'Refracted Visions' Book Review
The National Value of Photography
Karen Strassler’s book, Refracted Visions: Popular Photography and National Modernity in Java, explores the relationship between photography and culture in Java, Indonesia. The title itself, Refracted Visions, suggests that the viewpoint created from photography is somehow altered and manipulated. This directly relates to the content of the book as Strassler argues that photography creates biased views on nationalism and inaccurate views on Indonesian history.
In the introduction, the author mentions one specific local, Ibu Soekilah, who shares her first experience being photographed in the 1940s. At this time, photography was still a rare luxury for most people in the Indies. This shows the high value photography had in its early years. In fact, larger portraits were directly related to higher class citizens. In the first chapter, the author discusses that the use of photography in some places more than others shows that the people of Indonesia feel distressed compared to China. The author then goes to briefly go over a political history between China and Indonesia over their “religiously inflicted violence” (2009: 36). Here the author seems to suggest that the camera itself is a symbol of the political and religious conflict, as if to suggest that the development of photography is a status of success and wealth. This chapter has some quantum leaps of logic. Strassler’s examples of history have a disconnection to how photography later showed a lack of national confidence in Indonesians.
Furthermore, throughout the book, Strassler makes points on how the new technology of photography has impacted and even changed Indonesian culture. The most direct example of this change is the content of chapter three: photography used as a way of identifying citizens. "The identity photograph" was used to create a legitimate death and became traditional on display at the funeral. In other words, photographs a have become a way to legitimize existence and identify individuals.
The introduction also includes a brief explanation of images as symbols, and how it relates to National iconographies. Then the introduction goes through a brief history of Indonesia, specifically the revolution towards Indonesia Independence. The introduction is making connections with photojournalism and imaging them in relation to the Indonesia revolution. It shows the importance of imaging by “represented the nation to itself” and “capturing on film … historical moments” (2009: 7). Overall, the introduction of the book is mentioning the importance photography can have on both history and nationalism.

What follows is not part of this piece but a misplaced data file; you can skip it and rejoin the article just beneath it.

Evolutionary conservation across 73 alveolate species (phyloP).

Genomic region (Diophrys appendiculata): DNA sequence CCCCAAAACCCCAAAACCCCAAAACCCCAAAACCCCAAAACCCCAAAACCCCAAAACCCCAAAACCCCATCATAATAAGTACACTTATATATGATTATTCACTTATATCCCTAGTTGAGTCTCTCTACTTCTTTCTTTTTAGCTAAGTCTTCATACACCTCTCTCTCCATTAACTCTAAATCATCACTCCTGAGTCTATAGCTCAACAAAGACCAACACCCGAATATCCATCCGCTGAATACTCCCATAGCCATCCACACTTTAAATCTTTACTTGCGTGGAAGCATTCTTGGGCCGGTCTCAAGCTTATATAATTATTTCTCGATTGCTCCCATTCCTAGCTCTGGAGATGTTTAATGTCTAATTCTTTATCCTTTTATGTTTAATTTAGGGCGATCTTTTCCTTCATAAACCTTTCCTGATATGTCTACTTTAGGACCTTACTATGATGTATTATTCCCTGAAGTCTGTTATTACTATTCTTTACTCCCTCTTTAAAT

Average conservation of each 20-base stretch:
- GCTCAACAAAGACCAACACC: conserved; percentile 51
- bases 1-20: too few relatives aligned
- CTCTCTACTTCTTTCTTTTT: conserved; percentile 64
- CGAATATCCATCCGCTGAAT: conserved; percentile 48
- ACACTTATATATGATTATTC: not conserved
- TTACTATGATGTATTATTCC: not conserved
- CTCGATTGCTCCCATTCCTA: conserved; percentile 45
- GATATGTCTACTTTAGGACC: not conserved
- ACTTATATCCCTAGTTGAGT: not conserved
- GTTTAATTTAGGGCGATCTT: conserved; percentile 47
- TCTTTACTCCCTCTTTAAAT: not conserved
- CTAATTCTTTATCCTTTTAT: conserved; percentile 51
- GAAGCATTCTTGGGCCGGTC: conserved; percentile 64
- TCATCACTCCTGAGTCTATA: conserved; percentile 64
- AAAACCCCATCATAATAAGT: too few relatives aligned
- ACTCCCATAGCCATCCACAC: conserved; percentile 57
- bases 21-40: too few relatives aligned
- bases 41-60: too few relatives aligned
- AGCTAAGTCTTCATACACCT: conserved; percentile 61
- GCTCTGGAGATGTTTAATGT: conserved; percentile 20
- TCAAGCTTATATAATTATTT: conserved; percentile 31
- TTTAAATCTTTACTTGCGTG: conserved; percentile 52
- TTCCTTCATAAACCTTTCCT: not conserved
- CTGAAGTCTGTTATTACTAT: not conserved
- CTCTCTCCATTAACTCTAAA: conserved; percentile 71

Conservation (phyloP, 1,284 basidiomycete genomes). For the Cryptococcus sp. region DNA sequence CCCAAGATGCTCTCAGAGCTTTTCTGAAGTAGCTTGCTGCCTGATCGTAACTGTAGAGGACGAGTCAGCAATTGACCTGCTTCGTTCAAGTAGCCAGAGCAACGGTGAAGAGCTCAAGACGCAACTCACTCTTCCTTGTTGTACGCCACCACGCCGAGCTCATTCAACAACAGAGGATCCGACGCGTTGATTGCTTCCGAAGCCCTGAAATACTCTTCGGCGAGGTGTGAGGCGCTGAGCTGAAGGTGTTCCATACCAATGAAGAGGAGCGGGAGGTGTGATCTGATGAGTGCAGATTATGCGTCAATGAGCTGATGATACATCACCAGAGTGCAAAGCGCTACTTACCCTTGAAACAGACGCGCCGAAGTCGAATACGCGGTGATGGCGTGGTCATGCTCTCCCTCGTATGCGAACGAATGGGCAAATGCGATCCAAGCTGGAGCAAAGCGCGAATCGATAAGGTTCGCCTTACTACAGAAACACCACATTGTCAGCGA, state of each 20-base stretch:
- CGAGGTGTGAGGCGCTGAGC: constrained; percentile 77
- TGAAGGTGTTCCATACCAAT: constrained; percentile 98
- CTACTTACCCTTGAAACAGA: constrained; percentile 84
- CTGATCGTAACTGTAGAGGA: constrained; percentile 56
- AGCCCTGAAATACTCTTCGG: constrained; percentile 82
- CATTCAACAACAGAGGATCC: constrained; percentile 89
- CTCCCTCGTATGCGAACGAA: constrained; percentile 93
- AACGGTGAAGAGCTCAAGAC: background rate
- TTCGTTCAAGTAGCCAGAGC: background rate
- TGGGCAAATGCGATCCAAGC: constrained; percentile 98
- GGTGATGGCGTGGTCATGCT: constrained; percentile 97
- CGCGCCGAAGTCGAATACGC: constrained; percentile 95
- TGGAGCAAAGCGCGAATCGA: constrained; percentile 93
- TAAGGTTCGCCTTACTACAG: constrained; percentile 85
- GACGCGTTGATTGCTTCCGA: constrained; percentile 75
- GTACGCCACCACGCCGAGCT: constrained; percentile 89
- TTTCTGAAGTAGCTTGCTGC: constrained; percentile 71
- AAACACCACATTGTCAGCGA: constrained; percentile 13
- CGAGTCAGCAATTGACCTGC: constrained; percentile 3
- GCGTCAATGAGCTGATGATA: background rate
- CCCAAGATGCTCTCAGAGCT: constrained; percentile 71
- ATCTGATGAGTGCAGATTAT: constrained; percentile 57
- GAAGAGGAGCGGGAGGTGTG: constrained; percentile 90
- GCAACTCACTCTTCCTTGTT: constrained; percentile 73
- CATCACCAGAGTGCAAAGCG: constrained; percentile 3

The second chapter is about how photography can be quite fake. Strassler brings a lot of attention to the use of backdrops to help make her argument. Backdrops become popular in the 1950s in Indonesia and the author argues that the use of backdrops was a way to manipulate identity. A lot of the backdrops include pictures of high luxury items likes cars and planes, this Western look shows the identity desire of the people to be Western. This is a relationship between photography and Indonesian post-colonialism. More importantly, it is a great example of how photography can manipulate the perception of identity. Another great example of photography distortion identity is found in the fourth chapter, which is about how photography was used to create family documentation and family memories. The author brings up something called “dokumentasi”; dokumentasi is a specific way of seeing the family in Indonesian culture (2009: 170). It is not about remembering things as they actually were; it is about creating an illusion of high class and perfection.
Chapter five moves to a more serious subject, "Witnessing History." This chapter is about photography used as a tool to capture history, as the camera has more credit of legitimacy than paintings. These photos today can now be used as a way to document this event. However, the bias of the protestors only shows half the story.
In the epilogue, the author closes with a story about a woman who burns every photograph of her husband to hide the trace that he ever existed. She does this to help him escape his past of political activism towards communism. The author chose to end with this story to point out the flaw in photography; photography is not the whole story. Some pictures may have been destroyed, pictures of certain events never taken, and in the case of backdrops, the truth lies just outside the frame of the photograph. The epilogue also reviews the technological impact photography has had on Indonesia. As media technology grows in Indonesia, it directly affects Indonesia. Photography affects politics, national identity, personal relationships, and personal sense of belonging.
In conclusion, Stassler’s work contributes to the small field of media anthropology by showing the effects new media can have on a culture. Indonesia’s acceptance and use of photography changed the way they saw culture, shared memories and identified citizens. While her work makes a step forward in her field her work, it still seems to be missing connections to explain why and how new technology affects cultural identity. Specifically, when she tries to use history in her explanations, there appears to be a disconnection between her examples and conclusions. Strassler does a great job at explaining why photography is not always a reliable resource. As photographers have the power to take a picture of what they want the viewer to see.